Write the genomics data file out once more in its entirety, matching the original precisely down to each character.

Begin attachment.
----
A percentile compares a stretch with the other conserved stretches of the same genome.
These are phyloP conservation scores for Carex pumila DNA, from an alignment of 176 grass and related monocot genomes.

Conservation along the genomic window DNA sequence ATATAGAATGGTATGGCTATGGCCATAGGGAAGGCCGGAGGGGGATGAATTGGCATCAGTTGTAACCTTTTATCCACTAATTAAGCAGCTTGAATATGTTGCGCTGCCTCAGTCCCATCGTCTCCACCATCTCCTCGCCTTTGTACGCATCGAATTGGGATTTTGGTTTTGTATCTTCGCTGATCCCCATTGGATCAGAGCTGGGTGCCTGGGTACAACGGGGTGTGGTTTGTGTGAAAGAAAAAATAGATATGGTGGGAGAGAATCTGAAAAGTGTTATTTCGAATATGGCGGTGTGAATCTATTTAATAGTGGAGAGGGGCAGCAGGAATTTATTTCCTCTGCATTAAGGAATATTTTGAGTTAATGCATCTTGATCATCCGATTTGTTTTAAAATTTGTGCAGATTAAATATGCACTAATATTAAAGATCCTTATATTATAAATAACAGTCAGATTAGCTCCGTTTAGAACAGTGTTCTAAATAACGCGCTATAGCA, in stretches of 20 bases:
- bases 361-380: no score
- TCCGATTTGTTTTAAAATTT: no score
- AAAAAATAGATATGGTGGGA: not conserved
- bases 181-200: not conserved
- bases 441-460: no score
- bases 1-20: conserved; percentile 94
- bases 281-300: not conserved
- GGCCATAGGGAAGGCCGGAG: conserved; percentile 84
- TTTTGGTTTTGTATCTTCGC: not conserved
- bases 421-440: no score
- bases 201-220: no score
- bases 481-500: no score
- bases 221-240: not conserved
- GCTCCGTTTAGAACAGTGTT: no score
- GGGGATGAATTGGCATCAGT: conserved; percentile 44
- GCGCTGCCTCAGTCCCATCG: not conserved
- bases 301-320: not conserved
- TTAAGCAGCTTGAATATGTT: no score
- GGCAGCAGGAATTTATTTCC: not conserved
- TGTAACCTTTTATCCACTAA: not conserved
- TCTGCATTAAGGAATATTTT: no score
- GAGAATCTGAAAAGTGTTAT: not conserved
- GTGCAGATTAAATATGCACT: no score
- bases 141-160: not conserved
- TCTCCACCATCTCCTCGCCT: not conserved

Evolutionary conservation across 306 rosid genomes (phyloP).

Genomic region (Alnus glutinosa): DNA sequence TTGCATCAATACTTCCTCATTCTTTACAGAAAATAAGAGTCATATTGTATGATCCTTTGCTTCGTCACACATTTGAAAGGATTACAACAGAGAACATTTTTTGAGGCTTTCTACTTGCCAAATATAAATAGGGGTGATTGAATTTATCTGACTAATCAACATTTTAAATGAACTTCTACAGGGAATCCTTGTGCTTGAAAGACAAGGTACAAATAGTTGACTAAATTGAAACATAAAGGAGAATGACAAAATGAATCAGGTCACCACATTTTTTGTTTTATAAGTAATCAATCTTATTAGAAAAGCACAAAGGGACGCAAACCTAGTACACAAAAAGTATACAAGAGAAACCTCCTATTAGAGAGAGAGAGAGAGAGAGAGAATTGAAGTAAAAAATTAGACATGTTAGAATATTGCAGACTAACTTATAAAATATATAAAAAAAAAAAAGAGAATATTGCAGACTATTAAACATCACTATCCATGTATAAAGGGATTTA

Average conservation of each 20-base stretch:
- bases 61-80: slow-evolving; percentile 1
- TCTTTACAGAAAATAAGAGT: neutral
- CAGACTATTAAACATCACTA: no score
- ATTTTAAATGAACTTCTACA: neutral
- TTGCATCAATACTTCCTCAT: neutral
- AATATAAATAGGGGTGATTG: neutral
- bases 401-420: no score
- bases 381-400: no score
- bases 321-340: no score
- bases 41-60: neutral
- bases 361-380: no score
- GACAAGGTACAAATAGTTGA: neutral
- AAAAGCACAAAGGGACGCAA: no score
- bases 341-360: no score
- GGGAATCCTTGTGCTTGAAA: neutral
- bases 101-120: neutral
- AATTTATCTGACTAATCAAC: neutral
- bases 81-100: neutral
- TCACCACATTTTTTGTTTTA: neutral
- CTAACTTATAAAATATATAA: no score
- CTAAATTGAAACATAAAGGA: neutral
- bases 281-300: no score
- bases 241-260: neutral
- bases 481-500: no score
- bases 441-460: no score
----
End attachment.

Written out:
A percentile compares a stretch with the other conserved stretches of the same genome.
These are phyloP conservation scores for Carex pumila DNA, from an alignment of 176 grass and related monocot genomes.

Conservation along the genomic window DNA sequence ATATAGAATGGTATGGCTATGGCCATAGGGAAGGCCGGAGGGGGATGAATTGGCATCAGTTGTAACCTTTTATCCACTAATTAAGCAGCTTGAATATGTTGCGCTGCCTCAGTCCCATCGTCTCCACCATCTCCTCGCCTTTGTACGCATCGAATTGGGATTTTGGTTTTGTATCTTCGCTGATCCCCATTGGATCAGAGCTGGGTGCCTGGGTACAACGGGGTGTGGTTTGTGTGAAAGAAAAAATAGATATGGTGGGAGAGAATCTGAAAAGTGTTATTTCGAATATGGCGGTGTGAATCTATTTAATAGTGGAGAGGGGCAGCAGGAATTTATTTCCTCTGCATTAAGGAATATTTTGAGTTAATGCATCTTGATCATCCGATTTGTTTTAAAATTTGTGCAGATTAAATATGCACTAATATTAAAGATCCTTATATTATAAATAACAGTCAGATTAGCTCCGTTTAGAACAGTGTTCTAAATAACGCGCTATAGCA, in stretches of 20 bases:
- bases 361-380: no score
- TCCGATTTGTTTTAAAATTT: no score
- AAAAAATAGATATGGTGGGA: not conserved
- bases 181-200: not conserved
- bases 441-460: no score
- bases 1-20: conserved; percentile 94
- bases 281-300: not conserved
- GGCCATAGGGAAGGCCGGAG: conserved; percentile 84
- TTTTGGTTTTGTATCTTCGC: not conserved
- bases 421-440: no score
- bases 201-220: no score
- bases 481-500: no score
- bases 221-240: not conserved
- GCTCCGTTTAGAACAGTGTT: no score
- GGGGATGAATTGGCATCAGT: conserved; percentile 44
- GCGCTGCCTCAGTCCCATCG: not conserved
- bases 301-320: not conserved
- TTAAGCAGCTTGAATATGTT: no score
- GGCAGCAGGAATTTATTTCC: not conserved
- TGTAACCTTTTATCCACTAA: not conserved
- TCTGCATTAAGGAATATTTT: no score
- GAGAATCTGAAAAGTGTTAT: not conserved
- GTGCAGATTAAATATGCACT: no score
- bases 141-160: not conserved
- TCTCCACCATCTCCTCGCCT: not conserved

Evolutionary conservation across 306 rosid genomes (phyloP).

Genomic region (Alnus glutinosa): DNA sequence TTGCATCAATACTTCCTCATTCTTTACAGAAAATAAGAGTCATATTGTATGATCCTTTGCTTCGTCACACATTTGAAAGGATTACAACAGAGAACATTTTTTGAGGCTTTCTACTTGCCAAATATAAATAGGGGTGATTGAATTTATCTGACTAATCAACATTTTAAATGAACTTCTACAGGGAATCCTTGTGCTTGAAAGACAAGGTACAAATAGTTGACTAAATTGAAACATAAAGGAGAATGACAAAATGAATCAGGTCACCACATTTTTTGTTTTATAAGTAATCAATCTTATTAGAAAAGCACAAAGGGACGCAAACCTAGTACACAAAAAGTATACAAGAGAAACCTCCTATTAGAGAGAGAGAGAGAGAGAGAGAATTGAAGTAAAAAATTAGACATGTTAGAATATTGCAGACTAACTTATAAAATATATAAAAAAAAAAAAGAGAATATTGCAGACTATTAAACATCACTATCCATGTATAAAGGGATTTA

Average conservation of each 20-base stretch:
- bases 61-80: slow-evolving; percentile 1
- TCTTTACAGAAAATAAGAGT: neutral
- CAGACTATTAAACATCACTA: no score
- ATTTTAAATGAACTTCTACA: neutral
- TTGCATCAATACTTCCTCAT: neutral
- AATATAAATAGGGGTGATTG: neutral
- bases 401-420: no score
- bases 381-400: no score
- bases 321-340: no score
- bases 41-60: neutral
- bases 361-380: no score
- GACAAGGTACAAATAGTTGA: neutral
- AAAAGCACAAAGGGACGCAA: no score
- bases 341-360: no score
- GGGAATCCTTGTGCTTGAAA: neutral
- bases 101-120: neutral
- AATTTATCTGACTAATCAAC: neutral
- bases 81-100: neutral
- TCACCACATTTTTTGTTTTA: neutral
- CTAACTTATAAAATATATAA: no score
- CTAAATTGAAACATAAAGGA: neutral
- bases 281-300: no score
- bases 241-260: neutral
- bases 481-500: no score
- bases 441-460: no score